County creates LGBTQ resource center

Will offer activities and support to youth 13-24

San Benito County

As tensions mount across the nation’s chaotic political landscape, county officials look to support local lesbian, gay, bisexual, transgender and queer (LGBTQ) youth with a new resource center opening in October.

“The goal of this program is to identify opportunities to reach out to youth in the community who identify as LGBTQ, create a welcoming environment within the community, and offer support to help youth understand how their personal experiences affect their mental health,” San Benito County Behavioral Health Clinical Supervisor Veronica Gallacher said.

The new center, which opens on Saturday October 14, will serve LGBTQ community members and supporters in high school and individuals up to 24 years old.

The center will offer access to resources, support groups, art workshops, yoga groups, guest speakers, open mics, connection resources and other performances. There will also be regularly scheduled family events to help family members understand the stigma, discrimination and experiences of LGBTQ youth. Activities will change monthly and ongoing events will be driven by the needs of the LGBTQ community.

“The LGBTQ Resource Center is intended to create a supportive and safe environment for youth who may be reluctant to be seen entering our main outpatient clinic,” Gallacher said. “It is important to have a safe space for the LGBTQ community in Hollister to provide resources to LGBTQ youth and offer support groups while advocating for change in the community.”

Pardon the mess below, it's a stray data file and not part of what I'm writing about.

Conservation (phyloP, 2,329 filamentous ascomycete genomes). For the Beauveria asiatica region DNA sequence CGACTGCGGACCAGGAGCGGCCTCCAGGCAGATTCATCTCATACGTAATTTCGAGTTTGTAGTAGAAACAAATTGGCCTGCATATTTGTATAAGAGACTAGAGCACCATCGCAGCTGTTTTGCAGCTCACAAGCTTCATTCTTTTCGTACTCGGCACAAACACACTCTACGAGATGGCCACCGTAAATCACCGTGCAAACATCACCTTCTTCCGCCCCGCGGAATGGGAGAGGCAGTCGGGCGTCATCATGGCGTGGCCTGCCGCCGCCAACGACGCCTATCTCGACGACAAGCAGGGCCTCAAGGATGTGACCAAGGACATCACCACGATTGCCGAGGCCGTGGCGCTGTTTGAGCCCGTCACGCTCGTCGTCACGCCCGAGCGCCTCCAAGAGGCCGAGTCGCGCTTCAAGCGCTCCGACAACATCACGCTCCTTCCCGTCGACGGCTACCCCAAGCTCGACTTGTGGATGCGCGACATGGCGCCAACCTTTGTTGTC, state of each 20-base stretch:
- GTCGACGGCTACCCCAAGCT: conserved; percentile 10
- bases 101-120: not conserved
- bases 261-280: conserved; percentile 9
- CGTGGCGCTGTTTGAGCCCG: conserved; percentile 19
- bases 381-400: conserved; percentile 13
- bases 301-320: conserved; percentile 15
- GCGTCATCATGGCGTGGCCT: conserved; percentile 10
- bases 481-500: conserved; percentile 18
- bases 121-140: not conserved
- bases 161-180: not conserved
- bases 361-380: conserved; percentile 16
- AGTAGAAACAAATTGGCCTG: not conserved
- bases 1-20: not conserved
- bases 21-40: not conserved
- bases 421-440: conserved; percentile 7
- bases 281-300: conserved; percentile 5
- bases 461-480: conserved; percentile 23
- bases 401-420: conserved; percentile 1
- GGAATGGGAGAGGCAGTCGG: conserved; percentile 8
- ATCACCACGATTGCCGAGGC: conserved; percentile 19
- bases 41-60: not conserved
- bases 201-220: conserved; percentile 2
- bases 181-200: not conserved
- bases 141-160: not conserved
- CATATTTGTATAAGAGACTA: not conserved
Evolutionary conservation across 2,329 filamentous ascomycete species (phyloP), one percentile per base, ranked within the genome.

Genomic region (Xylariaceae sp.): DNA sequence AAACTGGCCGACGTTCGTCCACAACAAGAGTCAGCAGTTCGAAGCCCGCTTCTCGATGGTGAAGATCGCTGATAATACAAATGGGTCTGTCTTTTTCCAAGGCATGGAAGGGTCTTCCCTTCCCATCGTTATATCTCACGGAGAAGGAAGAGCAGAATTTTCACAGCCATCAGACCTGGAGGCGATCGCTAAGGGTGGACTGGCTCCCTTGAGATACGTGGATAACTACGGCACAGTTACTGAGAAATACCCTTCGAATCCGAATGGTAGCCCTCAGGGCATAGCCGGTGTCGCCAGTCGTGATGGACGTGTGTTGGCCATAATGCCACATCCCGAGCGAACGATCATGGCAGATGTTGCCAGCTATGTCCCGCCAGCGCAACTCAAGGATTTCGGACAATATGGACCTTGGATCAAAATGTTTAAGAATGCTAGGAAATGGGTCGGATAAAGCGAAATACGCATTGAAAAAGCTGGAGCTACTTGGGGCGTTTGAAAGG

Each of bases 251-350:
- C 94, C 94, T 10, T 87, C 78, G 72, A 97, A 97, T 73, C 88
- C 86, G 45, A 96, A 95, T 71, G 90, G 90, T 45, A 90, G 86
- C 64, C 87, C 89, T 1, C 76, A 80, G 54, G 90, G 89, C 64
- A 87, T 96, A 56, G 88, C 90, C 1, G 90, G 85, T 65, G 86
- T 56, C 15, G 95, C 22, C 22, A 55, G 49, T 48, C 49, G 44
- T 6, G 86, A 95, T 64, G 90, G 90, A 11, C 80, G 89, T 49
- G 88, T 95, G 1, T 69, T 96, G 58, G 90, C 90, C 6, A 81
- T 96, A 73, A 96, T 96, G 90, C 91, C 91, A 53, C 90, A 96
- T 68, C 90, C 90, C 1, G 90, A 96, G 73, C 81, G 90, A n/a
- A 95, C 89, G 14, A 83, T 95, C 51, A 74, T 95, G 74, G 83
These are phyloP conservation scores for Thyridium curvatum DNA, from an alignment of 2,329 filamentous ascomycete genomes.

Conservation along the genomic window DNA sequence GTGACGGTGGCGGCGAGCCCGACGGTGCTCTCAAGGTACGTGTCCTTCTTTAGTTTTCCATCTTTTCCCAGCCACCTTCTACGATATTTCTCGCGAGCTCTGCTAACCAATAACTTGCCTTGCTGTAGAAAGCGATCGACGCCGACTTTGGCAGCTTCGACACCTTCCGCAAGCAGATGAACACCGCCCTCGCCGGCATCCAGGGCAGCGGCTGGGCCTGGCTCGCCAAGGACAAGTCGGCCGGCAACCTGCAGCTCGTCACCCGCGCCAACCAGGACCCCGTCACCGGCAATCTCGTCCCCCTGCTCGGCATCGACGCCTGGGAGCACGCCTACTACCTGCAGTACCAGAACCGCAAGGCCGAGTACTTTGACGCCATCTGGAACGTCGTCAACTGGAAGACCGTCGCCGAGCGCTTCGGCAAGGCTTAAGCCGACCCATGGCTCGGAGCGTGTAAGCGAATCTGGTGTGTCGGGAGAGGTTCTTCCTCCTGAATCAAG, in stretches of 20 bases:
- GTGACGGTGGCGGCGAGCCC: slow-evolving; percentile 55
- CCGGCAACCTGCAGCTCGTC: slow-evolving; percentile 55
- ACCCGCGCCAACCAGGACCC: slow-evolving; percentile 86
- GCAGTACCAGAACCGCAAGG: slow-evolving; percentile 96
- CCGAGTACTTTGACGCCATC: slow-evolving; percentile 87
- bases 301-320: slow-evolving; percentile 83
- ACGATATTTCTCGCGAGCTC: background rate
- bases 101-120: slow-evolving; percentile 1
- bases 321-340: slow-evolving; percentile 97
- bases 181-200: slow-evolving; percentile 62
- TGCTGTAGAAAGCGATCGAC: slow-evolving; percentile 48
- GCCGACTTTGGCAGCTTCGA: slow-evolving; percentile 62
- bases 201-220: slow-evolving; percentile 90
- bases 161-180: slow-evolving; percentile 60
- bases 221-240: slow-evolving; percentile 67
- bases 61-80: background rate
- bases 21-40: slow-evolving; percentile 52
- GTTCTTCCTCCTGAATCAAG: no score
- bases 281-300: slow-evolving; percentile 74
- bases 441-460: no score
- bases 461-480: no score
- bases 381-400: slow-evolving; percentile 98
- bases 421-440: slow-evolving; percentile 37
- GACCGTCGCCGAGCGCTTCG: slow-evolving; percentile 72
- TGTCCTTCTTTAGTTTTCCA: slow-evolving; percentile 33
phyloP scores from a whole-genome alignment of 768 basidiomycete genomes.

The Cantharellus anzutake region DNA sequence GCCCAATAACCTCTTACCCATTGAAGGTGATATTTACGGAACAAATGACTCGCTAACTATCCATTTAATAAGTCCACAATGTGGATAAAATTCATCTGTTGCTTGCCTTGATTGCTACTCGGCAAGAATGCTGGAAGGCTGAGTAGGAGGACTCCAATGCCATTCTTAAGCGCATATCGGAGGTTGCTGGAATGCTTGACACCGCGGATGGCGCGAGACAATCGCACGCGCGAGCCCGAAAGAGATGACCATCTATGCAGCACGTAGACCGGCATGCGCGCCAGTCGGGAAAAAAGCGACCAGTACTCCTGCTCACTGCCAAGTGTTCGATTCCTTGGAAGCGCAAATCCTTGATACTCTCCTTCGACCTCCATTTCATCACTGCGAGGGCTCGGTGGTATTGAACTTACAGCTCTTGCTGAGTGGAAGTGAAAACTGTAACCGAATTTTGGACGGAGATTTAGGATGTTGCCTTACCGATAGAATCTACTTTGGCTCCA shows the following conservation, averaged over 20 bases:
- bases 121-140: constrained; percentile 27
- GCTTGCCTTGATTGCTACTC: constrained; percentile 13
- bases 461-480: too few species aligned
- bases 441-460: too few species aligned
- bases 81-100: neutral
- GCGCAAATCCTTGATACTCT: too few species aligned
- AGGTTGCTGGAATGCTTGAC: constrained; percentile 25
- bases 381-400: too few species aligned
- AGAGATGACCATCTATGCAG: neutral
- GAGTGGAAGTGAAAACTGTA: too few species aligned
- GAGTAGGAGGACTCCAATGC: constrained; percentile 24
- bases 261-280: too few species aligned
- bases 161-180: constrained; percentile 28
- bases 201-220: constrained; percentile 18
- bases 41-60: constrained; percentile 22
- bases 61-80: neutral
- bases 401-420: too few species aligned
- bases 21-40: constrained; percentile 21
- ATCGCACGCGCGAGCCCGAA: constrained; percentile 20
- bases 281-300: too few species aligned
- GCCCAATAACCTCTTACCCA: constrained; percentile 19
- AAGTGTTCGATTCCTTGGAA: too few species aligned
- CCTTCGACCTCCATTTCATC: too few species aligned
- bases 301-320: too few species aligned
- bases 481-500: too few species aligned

The idea for the center stemmed from the 2016 Pulse nightclub shootings in Florida. Supervisor Robert Rivas and former Supervisor Margie Barrios held a meeting soon after the shooting to discuss the needs of the local LGBTQ community.

“The San Benito Board of Supervisors expressed interest in devolving services in our community to create accessible services to meet the needs of these high-risk youth,” Gallacher said. “This was especially important since studies show one of the leading causes of death for LGBTQ individual’s ages 10-24 is suicide. Also, LGBTQ youth are more likely to experience negative mental health outcomes due to stigmatization.”

County supervisors approved a prevention and early intervention plan from behavioral health this June that included the center.

The new LGBTQ Resource Center will be located inside the Esperanza Center in downtown Hollister. Gallacher said the central location will help dissolve negative stereotypes by offering mainstream visibility.

“In contrast to our main outpatient clinic on San Felipe Road, the Esperanza Center’s environment is more relaxed and focused on activities that highlight individual’s strengths and abilities as well as community support,” Gallacher said. “The Esperanza Center is less formal than our main office helping to eliminate stigmas promote acceptance.”

While the LGBTQ Resource Center is still in development, three peer mentors have been hired to help lead the project.

“Right now, we’re just trying to get as many people to know it’s being built,” said Raymond Andrade, one of the peer mentors. “Until recently, there’s been nothing like this in the community. We want as many participants as we can between the ages of 13 to 24.”

The center will be a judgement-free zone where youth can ask questions they might not get to ask elsewhere. It’s grand opening on Saturday, October 14 from 10 a.m. to 3 p.m. is open to the entire community. Attendees can vote on the center’s official name.

“A lot of these people are going through the same situations, but don’t have a way to connect with each other,” Andrade said. “My vision for our group is to create somewhere people can go to have a safe space. This would be a place to be themselves, ask questions and learn about things that are taboo in some households. I want to make it somewhere where people can learn more about themselves while also realizing they aren’t alone.”

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